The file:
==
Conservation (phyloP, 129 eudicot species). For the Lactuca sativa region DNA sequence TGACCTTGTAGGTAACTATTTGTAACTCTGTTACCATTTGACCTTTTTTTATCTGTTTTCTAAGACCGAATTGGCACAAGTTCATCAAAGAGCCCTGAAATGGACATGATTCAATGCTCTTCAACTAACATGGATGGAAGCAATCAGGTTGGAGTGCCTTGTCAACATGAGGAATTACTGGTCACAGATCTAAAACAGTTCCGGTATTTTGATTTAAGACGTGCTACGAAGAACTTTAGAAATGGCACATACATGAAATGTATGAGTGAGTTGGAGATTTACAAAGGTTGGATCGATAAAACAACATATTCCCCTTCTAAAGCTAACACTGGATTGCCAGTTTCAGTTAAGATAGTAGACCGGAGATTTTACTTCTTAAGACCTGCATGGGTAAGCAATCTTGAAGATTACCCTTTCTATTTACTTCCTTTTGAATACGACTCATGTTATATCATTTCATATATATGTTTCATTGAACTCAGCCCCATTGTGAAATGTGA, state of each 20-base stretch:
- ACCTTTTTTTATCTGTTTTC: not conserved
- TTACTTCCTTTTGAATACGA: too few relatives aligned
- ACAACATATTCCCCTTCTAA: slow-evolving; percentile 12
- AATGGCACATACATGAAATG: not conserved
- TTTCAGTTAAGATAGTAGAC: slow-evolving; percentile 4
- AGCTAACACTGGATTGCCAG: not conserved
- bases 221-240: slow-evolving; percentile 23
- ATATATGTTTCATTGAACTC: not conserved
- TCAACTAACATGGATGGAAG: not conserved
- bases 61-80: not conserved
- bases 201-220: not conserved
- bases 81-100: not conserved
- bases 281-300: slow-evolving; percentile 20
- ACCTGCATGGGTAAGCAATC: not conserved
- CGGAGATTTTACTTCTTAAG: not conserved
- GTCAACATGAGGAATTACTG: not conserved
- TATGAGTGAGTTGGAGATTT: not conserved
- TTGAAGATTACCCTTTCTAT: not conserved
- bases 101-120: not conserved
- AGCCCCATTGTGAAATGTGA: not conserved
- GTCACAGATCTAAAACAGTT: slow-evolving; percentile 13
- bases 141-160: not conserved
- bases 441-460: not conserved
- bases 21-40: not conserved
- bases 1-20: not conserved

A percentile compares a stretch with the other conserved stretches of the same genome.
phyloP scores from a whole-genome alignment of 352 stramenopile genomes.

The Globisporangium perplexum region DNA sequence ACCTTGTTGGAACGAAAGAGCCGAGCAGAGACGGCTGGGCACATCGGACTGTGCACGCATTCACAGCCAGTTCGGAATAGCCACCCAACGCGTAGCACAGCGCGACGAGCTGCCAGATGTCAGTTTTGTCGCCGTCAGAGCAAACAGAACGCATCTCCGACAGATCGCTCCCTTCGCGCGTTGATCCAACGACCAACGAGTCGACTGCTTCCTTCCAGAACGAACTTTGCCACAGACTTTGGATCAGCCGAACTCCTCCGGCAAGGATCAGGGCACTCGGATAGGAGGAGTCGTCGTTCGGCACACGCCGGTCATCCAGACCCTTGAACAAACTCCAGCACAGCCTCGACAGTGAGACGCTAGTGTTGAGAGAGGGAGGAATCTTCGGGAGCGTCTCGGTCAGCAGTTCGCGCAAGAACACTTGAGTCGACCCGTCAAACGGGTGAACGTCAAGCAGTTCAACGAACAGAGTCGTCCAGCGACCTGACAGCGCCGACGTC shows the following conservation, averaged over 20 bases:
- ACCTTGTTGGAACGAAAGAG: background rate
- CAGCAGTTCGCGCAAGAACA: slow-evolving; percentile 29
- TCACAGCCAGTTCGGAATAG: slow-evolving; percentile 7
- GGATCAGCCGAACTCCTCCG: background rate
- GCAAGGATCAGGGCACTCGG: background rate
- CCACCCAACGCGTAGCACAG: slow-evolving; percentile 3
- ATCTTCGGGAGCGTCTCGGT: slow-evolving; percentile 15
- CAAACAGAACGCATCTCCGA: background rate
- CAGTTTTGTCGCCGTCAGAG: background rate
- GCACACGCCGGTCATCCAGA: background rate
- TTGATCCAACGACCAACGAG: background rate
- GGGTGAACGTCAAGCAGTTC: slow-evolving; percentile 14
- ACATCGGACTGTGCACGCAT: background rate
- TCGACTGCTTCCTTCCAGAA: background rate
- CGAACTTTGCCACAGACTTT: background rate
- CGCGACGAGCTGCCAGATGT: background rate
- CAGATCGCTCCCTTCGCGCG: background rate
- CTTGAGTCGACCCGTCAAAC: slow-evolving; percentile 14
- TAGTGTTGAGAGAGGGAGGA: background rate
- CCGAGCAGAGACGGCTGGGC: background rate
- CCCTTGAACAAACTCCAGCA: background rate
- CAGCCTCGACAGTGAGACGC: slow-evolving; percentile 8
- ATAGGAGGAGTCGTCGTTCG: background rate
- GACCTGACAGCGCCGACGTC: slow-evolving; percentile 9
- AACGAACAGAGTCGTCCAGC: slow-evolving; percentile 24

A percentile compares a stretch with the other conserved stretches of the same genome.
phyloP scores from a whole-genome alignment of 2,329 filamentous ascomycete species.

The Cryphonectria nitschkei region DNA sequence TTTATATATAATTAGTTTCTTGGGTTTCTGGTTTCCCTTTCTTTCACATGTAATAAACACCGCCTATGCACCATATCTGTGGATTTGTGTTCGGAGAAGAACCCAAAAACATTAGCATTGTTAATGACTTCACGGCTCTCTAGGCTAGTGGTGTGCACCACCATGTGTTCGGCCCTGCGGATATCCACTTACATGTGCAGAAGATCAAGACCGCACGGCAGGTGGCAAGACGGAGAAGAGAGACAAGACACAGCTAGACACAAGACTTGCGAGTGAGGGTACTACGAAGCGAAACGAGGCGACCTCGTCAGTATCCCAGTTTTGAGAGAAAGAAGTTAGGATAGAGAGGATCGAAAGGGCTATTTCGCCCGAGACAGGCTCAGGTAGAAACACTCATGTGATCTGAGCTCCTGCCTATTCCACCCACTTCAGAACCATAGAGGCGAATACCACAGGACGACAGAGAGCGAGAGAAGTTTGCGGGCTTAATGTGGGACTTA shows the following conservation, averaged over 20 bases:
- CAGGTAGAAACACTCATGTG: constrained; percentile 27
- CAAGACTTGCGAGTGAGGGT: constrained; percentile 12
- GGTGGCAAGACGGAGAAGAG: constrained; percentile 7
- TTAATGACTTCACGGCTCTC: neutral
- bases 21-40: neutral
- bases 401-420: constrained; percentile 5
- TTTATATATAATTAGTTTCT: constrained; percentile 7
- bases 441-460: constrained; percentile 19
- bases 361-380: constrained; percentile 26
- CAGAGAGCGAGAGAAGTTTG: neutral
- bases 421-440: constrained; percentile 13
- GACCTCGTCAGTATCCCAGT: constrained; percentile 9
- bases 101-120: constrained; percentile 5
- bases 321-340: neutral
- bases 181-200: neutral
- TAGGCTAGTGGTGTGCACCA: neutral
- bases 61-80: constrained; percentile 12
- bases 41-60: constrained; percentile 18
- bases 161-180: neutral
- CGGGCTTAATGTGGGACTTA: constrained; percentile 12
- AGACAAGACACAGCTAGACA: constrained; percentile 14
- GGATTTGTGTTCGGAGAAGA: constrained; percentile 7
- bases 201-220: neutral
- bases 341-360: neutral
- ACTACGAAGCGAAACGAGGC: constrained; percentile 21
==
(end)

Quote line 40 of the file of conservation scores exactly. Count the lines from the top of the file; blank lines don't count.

- TTGATCCAACGACCAACGAG: background rate